As a therapeutic approach, independent of the heterogeneous protein expression (Figure 1), all six genes were silenced simultaneously with low dose concentrations of each siRNA. Knockdowns were confirmed in low dose single target inhibition experiments (12 nM target-specific siRNA + 60 nM nonsense siRNA) and in the SGS6 treatment (12 nM per all six target genes). Additionally, low dose siRNAs also decreased mRNA and protein expression levels 72 h after transfection (Figure 2). While single target inhibition with these concentrations showed only slight effects, the combined application caused a strong decrease in relative cell number of about 59–85%. Apoptosis induction determined by subG1 analysis demonstrated that 38–64% of the cells showed DNA fragmentation. Moreover, an increased activity of the Caspases 3 and 7 was observed in the range of 5–32-fold compared to the negative control (Figure 3). SGS6 was the most efficient combination to induce proliferation inhibition/apoptosis compared to other mixtures of siRNAs (Figures S3, S5 and S6). Additional human cell lines were tested for SGS6 effectiveness (Figure 4). These cells showed an inhibition of proliferation and apoptosis induction compared to the positive control. The heterogeneity of expression levels of a single target gene (Figure 1) did not influence the effect of SGS6. To investigate if SGS6 might have an effect on normal cells the non-tumorous pancreatic duct cell line HDPE-E6E7 and the non-tumorous breast cell line MCF12A were transfected likewise. Interestingly, whereas the cell number was reduced, induction of apoptosis was comparatively low.
Figure 2: Target inhibition by single and combined, low-concentration siRNA treatment. Human and murine PDAC cell lines were transfected with 12 nM siRNAs per target gene for 72 h. For single target inhibition the siRNA was filled up with nonsense siRNA to 72 nM. For simultaneous gene silencing (SGS6) six siRNAs, each with a concentration of 12 nM, were used. (A) On transcriptional level knockdowns were confirmed by qRT-PCR relative to their negative control (n ≥ 2; *p ≤ 0,05, **p ≤ 0,01, ***p ≤ 0,001). (B) On protein level silencing was always confirmed by Western blots relative to Tubulin as housekeeping protein.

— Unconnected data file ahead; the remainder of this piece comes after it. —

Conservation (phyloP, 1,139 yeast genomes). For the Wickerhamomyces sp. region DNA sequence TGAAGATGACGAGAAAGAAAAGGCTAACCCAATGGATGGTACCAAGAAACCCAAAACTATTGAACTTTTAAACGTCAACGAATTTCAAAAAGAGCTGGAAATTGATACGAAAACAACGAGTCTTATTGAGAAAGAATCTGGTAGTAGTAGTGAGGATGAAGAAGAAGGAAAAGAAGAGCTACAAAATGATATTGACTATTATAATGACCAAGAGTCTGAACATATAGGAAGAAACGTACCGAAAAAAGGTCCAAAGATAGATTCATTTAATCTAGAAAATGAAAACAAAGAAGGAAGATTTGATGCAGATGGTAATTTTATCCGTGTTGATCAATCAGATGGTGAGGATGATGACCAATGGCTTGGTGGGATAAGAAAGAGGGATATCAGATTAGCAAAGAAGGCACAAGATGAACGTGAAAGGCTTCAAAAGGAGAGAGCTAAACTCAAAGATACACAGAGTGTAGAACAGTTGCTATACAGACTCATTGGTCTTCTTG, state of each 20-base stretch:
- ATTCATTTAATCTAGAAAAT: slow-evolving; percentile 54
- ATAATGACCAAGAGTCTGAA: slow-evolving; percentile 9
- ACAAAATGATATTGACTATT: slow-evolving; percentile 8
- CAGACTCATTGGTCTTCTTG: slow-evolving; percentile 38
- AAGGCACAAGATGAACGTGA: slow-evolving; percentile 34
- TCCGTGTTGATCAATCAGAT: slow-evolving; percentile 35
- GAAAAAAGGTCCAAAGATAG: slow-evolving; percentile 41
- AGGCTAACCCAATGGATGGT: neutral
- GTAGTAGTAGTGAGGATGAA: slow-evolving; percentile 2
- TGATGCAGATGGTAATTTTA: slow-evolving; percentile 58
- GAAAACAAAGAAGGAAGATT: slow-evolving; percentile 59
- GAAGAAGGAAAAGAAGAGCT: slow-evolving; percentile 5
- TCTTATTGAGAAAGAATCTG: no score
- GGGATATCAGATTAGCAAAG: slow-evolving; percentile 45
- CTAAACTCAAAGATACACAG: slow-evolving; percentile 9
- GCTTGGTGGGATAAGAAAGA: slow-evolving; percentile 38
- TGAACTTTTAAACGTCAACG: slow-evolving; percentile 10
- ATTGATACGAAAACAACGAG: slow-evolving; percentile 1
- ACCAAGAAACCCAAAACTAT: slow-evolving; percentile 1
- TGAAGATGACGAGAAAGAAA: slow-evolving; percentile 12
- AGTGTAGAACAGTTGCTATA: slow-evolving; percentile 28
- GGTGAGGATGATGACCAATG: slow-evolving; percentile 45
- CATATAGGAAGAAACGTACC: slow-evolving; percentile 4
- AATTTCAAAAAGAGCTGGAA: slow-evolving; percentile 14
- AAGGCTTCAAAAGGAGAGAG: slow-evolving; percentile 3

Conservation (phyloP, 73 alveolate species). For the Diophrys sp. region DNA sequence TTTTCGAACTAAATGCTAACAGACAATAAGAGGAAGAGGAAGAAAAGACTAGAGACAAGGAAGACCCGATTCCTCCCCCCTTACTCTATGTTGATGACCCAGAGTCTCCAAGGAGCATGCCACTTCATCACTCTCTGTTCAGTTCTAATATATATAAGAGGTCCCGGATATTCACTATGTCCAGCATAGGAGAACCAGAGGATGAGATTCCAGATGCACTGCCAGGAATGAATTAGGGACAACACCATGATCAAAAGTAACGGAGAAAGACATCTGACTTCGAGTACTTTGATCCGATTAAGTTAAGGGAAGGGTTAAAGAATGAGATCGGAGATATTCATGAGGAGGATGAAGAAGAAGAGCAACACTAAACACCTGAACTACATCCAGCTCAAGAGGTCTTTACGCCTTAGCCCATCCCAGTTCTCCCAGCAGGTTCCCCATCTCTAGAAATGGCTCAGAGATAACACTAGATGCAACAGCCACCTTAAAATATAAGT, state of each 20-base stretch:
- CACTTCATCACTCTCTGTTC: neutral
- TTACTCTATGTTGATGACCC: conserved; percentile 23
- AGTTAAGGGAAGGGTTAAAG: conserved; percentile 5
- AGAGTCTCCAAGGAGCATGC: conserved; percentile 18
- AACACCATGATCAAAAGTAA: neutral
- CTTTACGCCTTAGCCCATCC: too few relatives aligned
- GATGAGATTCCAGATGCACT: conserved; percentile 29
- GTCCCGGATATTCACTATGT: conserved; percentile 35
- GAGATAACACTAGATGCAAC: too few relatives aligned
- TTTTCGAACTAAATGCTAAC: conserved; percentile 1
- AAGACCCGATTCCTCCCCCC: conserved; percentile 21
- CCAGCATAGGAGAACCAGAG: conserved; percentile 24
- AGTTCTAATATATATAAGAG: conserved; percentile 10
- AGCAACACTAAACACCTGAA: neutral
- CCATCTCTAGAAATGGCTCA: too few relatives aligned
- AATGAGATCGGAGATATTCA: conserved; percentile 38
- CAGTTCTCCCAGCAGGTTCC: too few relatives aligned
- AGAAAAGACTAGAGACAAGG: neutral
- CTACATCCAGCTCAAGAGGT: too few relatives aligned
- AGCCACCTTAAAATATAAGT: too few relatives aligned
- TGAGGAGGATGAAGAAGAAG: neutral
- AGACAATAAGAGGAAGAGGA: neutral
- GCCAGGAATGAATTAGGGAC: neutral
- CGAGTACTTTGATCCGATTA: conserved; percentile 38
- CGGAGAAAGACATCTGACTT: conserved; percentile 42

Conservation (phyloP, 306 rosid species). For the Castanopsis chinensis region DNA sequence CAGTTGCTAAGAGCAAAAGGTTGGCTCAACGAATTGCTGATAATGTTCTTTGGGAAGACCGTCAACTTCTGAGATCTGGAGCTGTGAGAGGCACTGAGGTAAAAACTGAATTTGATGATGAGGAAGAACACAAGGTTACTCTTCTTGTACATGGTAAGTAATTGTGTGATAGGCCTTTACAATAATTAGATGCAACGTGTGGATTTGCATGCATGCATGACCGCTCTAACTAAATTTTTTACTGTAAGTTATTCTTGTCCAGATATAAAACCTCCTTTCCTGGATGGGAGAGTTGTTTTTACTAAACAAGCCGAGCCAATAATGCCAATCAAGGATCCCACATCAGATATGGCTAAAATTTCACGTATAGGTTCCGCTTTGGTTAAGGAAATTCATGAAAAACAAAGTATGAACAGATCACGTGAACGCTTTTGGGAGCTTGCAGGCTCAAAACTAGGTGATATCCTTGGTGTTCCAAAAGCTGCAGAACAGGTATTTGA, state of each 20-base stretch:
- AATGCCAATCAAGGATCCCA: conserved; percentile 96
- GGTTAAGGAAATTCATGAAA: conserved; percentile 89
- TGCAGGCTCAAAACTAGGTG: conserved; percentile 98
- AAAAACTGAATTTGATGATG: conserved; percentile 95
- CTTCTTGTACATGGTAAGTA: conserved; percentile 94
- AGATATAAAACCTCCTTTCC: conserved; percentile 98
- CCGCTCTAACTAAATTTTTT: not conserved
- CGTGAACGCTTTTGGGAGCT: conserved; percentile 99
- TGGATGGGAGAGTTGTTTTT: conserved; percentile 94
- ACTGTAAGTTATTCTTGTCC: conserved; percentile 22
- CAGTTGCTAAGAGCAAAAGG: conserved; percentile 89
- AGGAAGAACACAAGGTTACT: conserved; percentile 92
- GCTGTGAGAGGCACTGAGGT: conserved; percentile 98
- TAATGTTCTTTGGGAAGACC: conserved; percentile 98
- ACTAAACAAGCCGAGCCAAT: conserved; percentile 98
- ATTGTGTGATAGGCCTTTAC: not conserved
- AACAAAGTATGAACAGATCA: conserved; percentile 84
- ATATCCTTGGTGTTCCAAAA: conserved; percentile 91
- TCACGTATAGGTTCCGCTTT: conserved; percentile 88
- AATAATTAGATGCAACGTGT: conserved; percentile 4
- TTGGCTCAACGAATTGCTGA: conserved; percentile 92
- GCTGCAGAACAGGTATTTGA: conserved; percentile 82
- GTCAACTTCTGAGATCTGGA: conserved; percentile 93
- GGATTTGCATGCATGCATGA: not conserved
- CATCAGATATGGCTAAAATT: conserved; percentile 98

Figure 3: Cellular effects caused by single and combined target inhibition with low-concentrated siRNA. (A) Adherent cells were counted in relation to their negative control (NC). (B) For evaluation of apoptosis induction subG1 fractions were determined by cell cycle analysis and (C) Caspase assays were performed. An unpaired Student’s t-test was used to calculate the differences of the NCs or single-targeted cells in relation to the SGS6 samples (n ≥ 3; *p ≤ 0,05, **p ≤ 0,01, ***p ≤ 0,001).
Figure 4: Overview of the SGS6 therapeutic effectiveness. Additional PDAC cell lines were transfected analogously with SGS6 and single siRNAs. Cellular effects like general proliferation inhibition and apoptosis induction were confirmed by three assays: cell count relative to their negative control (NC), subG1 FACS analysis and relative activity of Caspases 3 and 7 (n ≥ 3).
Different combinations of these target genes were investigated (Figures S3, S5 and S6). A mix of the siRNAs targeting the apoptosis associated genes showed PARP cleavage, which was increased by the addition of KRAS in our SGS6.
For validation, other human siRNAs, specific for the six target genes, were established and the effectiveness of the SGS6 therapy was retested in MiaPaCa2 and Panc1 cells. In both cell lines induction of apoptosis and reduction of proliferation could be confirmed (Figure S4).
Verification of the SGS6 therapy in subcutaneous mouse models in vivo